No matter how my great-grandmother would have voted in our most recent election, she would have been amazed and proud that the women of America joined together to deem a woman astute enough to lead our country. Our plan was to post a Hillary sign in the cemetary where Nellie Ratliff Hunt is buried in her honor of advocating for women. That plan is no longer. I am glad she is not alive to see this day were millions of women chose not to vote or chose not to elect a woman president.

I knew Americans were scared of a black man running our country which brought about a great deal of hatred. I routinely told my husband, "the only thing that scares Americans more than a black man, is a smart woman." Rarely, do I wish I were wrong, but today is one of those days.

My dad is not doing well today. He suggested we go home because he is feeling clouded by depression and anger, but I refused to change the itinerary. I know that I would rather be here than at home, even if we are being pitied by everyone who discovers our nationality. Dad has removed himself off social media as part of his therapy and I suspect he will continue to be more reclusive when we return to the states.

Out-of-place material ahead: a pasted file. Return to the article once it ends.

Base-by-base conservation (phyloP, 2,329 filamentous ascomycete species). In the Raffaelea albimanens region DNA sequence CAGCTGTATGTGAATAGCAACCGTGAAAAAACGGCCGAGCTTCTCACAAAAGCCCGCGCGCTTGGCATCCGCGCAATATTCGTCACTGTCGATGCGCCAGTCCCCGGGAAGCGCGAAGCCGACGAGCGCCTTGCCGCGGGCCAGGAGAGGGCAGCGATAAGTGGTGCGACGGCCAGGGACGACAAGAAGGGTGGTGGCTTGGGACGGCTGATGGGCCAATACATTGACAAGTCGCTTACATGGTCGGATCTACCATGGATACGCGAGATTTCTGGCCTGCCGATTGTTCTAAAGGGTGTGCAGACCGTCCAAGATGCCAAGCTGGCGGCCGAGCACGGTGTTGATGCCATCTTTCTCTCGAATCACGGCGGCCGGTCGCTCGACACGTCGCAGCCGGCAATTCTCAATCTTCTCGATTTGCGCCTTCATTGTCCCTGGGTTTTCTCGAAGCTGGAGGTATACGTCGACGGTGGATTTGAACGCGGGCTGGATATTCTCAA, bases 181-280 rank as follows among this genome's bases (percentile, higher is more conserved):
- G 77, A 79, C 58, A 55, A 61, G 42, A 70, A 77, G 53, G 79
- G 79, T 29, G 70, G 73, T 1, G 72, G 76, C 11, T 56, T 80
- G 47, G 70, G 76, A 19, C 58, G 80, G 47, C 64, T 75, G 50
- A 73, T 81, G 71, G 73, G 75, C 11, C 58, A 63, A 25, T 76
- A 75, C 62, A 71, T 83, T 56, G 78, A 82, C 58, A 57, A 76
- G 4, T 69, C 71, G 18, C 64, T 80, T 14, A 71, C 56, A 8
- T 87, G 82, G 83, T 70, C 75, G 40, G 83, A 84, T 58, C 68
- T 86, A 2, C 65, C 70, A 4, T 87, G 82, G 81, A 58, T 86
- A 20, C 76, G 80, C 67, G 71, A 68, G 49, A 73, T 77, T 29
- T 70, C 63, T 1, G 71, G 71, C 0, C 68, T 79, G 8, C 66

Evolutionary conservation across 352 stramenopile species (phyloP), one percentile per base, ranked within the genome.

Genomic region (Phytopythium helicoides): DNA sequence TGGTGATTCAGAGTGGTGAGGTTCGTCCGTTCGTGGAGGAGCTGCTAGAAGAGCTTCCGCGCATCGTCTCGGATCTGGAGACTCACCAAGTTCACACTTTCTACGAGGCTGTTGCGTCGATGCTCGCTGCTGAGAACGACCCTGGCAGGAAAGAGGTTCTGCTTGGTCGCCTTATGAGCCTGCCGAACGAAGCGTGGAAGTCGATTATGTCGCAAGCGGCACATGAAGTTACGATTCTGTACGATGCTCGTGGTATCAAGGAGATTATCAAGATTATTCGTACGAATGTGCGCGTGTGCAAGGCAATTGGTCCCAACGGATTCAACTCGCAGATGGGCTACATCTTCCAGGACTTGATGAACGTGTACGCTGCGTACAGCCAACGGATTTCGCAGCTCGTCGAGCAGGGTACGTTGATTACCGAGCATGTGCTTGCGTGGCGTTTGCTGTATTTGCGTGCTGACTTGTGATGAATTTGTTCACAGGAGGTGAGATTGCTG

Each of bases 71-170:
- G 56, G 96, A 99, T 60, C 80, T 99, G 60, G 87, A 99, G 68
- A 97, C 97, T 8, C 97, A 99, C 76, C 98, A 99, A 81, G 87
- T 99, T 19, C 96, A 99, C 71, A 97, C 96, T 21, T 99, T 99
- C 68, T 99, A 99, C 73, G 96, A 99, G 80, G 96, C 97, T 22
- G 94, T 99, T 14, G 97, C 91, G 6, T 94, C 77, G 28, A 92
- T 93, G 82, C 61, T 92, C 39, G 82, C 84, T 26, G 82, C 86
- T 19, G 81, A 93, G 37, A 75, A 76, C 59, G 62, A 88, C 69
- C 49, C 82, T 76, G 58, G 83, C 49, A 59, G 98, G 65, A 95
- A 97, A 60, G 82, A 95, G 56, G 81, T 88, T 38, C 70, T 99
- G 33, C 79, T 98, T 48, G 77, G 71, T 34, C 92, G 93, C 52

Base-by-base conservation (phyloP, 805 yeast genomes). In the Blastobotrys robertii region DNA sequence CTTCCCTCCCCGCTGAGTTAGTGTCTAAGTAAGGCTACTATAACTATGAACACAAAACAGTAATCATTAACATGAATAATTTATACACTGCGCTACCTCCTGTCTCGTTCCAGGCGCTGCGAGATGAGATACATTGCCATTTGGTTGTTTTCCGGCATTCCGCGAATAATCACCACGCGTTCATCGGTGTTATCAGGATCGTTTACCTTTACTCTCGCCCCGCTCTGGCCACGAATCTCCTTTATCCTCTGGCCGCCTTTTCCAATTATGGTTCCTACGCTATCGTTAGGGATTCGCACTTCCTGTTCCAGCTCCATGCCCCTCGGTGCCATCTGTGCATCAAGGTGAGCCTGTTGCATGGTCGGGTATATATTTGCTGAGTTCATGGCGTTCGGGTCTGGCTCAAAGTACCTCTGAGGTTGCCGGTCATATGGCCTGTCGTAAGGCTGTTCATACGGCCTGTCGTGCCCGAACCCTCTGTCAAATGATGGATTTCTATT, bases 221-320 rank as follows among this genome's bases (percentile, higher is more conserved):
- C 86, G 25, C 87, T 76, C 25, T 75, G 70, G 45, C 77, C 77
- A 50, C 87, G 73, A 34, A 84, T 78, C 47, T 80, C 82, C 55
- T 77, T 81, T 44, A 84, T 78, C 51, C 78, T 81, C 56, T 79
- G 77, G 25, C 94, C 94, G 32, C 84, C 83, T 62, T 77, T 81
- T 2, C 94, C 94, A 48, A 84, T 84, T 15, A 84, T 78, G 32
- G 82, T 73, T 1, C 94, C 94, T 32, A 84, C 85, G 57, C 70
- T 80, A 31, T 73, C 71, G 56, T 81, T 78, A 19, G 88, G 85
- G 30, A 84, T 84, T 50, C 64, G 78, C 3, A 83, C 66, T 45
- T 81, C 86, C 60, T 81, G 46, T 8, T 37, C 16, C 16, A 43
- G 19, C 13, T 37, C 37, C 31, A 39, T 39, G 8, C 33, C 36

Kyle is trying to enjoy India, but continues to worry about the impact this will have on the people who could not vote...the poor Americans, the undocumented Americans, the Syrians seeking safety.

We will return to our typical style of travel blogs tomorrow and I will return to keeping things apolitical, but I wanted to share the unique perspective we have experienced.

As Americans hang their heads in shame or bow their head in sorrow over the loss of their dignity and intellectual prowess, just know the world mourns with you. The snickering or jokes about America have turned to sincere sadness and empathetic concern.


9th November 2016

I have no other word to describe how I feel today. I'm scared for minorities, the poor, the handicapped, victims of all kinds, and for women. I'm a complete mess today. I love you all, and hope you have safe travels and can enjoy your trip, despite this despairing news.
9th November 2016

The only thing that scares Americans more than a black man, is a smart woman." - so true. It is a sad day to be an American, but this is a beautiful post. Please enjoy your trip and be glad you are not here. Spread the love - show the rest of the world that Trump does NOT represent us. XOXO
9th November 2016

I don't believe it!
I have 4 grandsons The oldest are are 16 and 17.a granddaughter 18. I'm thinking of moving to canada to establish citizenship for them because we will have more fireworks by the 4th of July. He said he likes war but got 5 deferments. My older brother spent 3 years in the navy after he graduated from dental school and my younger and I spent our time in the Army . I'll bet your father did also, I didn't believe we have so many stupid people in America. Joe